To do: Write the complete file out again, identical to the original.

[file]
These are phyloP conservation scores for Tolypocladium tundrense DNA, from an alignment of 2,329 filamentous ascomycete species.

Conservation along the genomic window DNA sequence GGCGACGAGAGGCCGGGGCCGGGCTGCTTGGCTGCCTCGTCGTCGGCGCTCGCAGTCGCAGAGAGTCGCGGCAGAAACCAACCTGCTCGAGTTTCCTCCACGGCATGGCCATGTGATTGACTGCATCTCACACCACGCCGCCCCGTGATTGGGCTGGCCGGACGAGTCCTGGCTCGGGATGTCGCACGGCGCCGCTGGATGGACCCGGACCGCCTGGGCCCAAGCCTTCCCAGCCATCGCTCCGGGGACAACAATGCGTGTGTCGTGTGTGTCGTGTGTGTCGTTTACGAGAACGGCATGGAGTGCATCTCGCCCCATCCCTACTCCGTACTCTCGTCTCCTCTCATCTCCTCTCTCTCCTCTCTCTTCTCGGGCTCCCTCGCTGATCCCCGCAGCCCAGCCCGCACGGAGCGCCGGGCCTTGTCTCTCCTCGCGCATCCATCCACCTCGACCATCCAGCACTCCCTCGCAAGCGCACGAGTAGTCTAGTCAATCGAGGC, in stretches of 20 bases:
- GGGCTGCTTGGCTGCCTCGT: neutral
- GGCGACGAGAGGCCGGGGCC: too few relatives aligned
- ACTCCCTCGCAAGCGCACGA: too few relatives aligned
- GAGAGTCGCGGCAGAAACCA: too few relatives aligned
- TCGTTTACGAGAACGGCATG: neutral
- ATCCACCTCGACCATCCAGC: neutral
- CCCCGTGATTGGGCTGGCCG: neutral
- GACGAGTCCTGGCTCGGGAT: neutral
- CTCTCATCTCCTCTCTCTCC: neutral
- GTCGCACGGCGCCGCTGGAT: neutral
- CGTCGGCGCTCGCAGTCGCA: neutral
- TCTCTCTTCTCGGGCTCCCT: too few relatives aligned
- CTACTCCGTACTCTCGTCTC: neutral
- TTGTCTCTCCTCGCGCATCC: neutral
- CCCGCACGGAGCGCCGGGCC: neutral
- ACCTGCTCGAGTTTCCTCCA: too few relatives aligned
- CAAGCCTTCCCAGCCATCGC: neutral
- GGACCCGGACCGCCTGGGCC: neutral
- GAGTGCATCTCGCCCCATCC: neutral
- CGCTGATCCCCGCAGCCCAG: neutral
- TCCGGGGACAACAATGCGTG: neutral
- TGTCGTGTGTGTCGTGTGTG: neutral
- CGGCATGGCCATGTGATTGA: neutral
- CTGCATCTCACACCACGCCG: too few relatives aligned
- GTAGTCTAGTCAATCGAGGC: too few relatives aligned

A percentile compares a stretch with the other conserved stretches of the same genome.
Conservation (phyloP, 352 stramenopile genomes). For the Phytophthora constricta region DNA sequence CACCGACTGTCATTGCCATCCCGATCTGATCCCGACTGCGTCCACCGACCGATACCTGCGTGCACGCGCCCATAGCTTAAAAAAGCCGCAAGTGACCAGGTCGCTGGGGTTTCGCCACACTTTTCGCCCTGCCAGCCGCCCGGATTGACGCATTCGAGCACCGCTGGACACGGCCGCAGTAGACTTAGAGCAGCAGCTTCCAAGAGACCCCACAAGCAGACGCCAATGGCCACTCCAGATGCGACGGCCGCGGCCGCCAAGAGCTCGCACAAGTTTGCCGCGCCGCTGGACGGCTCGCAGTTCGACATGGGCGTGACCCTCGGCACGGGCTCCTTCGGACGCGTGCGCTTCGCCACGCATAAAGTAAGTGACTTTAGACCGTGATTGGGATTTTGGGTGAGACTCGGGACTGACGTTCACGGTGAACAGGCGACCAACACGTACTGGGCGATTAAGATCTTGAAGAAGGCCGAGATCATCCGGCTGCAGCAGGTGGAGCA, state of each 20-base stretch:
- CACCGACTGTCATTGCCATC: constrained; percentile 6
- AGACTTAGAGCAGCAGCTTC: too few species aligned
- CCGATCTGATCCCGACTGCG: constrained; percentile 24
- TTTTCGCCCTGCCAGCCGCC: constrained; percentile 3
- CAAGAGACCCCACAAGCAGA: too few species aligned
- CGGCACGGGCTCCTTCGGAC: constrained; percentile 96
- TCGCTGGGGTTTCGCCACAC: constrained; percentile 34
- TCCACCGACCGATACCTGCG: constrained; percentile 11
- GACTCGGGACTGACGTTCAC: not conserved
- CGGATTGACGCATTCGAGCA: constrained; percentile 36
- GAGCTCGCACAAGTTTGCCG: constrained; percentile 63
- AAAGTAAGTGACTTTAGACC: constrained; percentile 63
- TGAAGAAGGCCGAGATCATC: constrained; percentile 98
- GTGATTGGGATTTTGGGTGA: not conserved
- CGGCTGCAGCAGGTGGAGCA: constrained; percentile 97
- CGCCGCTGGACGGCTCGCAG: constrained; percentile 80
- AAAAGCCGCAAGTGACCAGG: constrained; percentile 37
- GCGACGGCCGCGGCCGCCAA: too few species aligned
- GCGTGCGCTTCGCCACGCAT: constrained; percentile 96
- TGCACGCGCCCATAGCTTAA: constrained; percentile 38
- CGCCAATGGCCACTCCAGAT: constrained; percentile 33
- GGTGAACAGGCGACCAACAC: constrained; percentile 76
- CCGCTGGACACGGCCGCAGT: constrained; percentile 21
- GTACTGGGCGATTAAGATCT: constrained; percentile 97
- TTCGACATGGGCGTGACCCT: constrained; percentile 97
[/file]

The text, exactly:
These are phyloP conservation scores for Tolypocladium tundrense DNA, from an alignment of 2,329 filamentous ascomycete species.

Conservation along the genomic window DNA sequence GGCGACGAGAGGCCGGGGCCGGGCTGCTTGGCTGCCTCGTCGTCGGCGCTCGCAGTCGCAGAGAGTCGCGGCAGAAACCAACCTGCTCGAGTTTCCTCCACGGCATGGCCATGTGATTGACTGCATCTCACACCACGCCGCCCCGTGATTGGGCTGGCCGGACGAGTCCTGGCTCGGGATGTCGCACGGCGCCGCTGGATGGACCCGGACCGCCTGGGCCCAAGCCTTCCCAGCCATCGCTCCGGGGACAACAATGCGTGTGTCGTGTGTGTCGTGTGTGTCGTTTACGAGAACGGCATGGAGTGCATCTCGCCCCATCCCTACTCCGTACTCTCGTCTCCTCTCATCTCCTCTCTCTCCTCTCTCTTCTCGGGCTCCCTCGCTGATCCCCGCAGCCCAGCCCGCACGGAGCGCCGGGCCTTGTCTCTCCTCGCGCATCCATCCACCTCGACCATCCAGCACTCCCTCGCAAGCGCACGAGTAGTCTAGTCAATCGAGGC, in stretches of 20 bases:
- GGGCTGCTTGGCTGCCTCGT: neutral
- GGCGACGAGAGGCCGGGGCC: too few relatives aligned
- ACTCCCTCGCAAGCGCACGA: too few relatives aligned
- GAGAGTCGCGGCAGAAACCA: too few relatives aligned
- TCGTTTACGAGAACGGCATG: neutral
- ATCCACCTCGACCATCCAGC: neutral
- CCCCGTGATTGGGCTGGCCG: neutral
- GACGAGTCCTGGCTCGGGAT: neutral
- CTCTCATCTCCTCTCTCTCC: neutral
- GTCGCACGGCGCCGCTGGAT: neutral
- CGTCGGCGCTCGCAGTCGCA: neutral
- TCTCTCTTCTCGGGCTCCCT: too few relatives aligned
- CTACTCCGTACTCTCGTCTC: neutral
- TTGTCTCTCCTCGCGCATCC: neutral
- CCCGCACGGAGCGCCGGGCC: neutral
- ACCTGCTCGAGTTTCCTCCA: too few relatives aligned
- CAAGCCTTCCCAGCCATCGC: neutral
- GGACCCGGACCGCCTGGGCC: neutral
- GAGTGCATCTCGCCCCATCC: neutral
- CGCTGATCCCCGCAGCCCAG: neutral
- TCCGGGGACAACAATGCGTG: neutral
- TGTCGTGTGTGTCGTGTGTG: neutral
- CGGCATGGCCATGTGATTGA: neutral
- CTGCATCTCACACCACGCCG: too few relatives aligned
- GTAGTCTAGTCAATCGAGGC: too few relatives aligned

A percentile compares a stretch with the other conserved stretches of the same genome.
Conservation (phyloP, 352 stramenopile genomes). For the Phytophthora constricta region DNA sequence CACCGACTGTCATTGCCATCCCGATCTGATCCCGACTGCGTCCACCGACCGATACCTGCGTGCACGCGCCCATAGCTTAAAAAAGCCGCAAGTGACCAGGTCGCTGGGGTTTCGCCACACTTTTCGCCCTGCCAGCCGCCCGGATTGACGCATTCGAGCACCGCTGGACACGGCCGCAGTAGACTTAGAGCAGCAGCTTCCAAGAGACCCCACAAGCAGACGCCAATGGCCACTCCAGATGCGACGGCCGCGGCCGCCAAGAGCTCGCACAAGTTTGCCGCGCCGCTGGACGGCTCGCAGTTCGACATGGGCGTGACCCTCGGCACGGGCTCCTTCGGACGCGTGCGCTTCGCCACGCATAAAGTAAGTGACTTTAGACCGTGATTGGGATTTTGGGTGAGACTCGGGACTGACGTTCACGGTGAACAGGCGACCAACACGTACTGGGCGATTAAGATCTTGAAGAAGGCCGAGATCATCCGGCTGCAGCAGGTGGAGCA, state of each 20-base stretch:
- CACCGACTGTCATTGCCATC: constrained; percentile 6
- AGACTTAGAGCAGCAGCTTC: too few species aligned
- CCGATCTGATCCCGACTGCG: constrained; percentile 24
- TTTTCGCCCTGCCAGCCGCC: constrained; percentile 3
- CAAGAGACCCCACAAGCAGA: too few species aligned
- CGGCACGGGCTCCTTCGGAC: constrained; percentile 96
- TCGCTGGGGTTTCGCCACAC: constrained; percentile 34
- TCCACCGACCGATACCTGCG: constrained; percentile 11
- GACTCGGGACTGACGTTCAC: not conserved
- CGGATTGACGCATTCGAGCA: constrained; percentile 36
- GAGCTCGCACAAGTTTGCCG: constrained; percentile 63
- AAAGTAAGTGACTTTAGACC: constrained; percentile 63
- TGAAGAAGGCCGAGATCATC: constrained; percentile 98
- GTGATTGGGATTTTGGGTGA: not conserved
- CGGCTGCAGCAGGTGGAGCA: constrained; percentile 97
- CGCCGCTGGACGGCTCGCAG: constrained; percentile 80
- AAAAGCCGCAAGTGACCAGG: constrained; percentile 37
- GCGACGGCCGCGGCCGCCAA: too few species aligned
- GCGTGCGCTTCGCCACGCAT: constrained; percentile 96
- TGCACGCGCCCATAGCTTAA: constrained; percentile 38
- CGCCAATGGCCACTCCAGAT: constrained; percentile 33
- GGTGAACAGGCGACCAACAC: constrained; percentile 76
- CCGCTGGACACGGCCGCAGT: constrained; percentile 21
- GTACTGGGCGATTAAGATCT: constrained; percentile 97
- TTCGACATGGGCGTGACCCT: constrained; percentile 97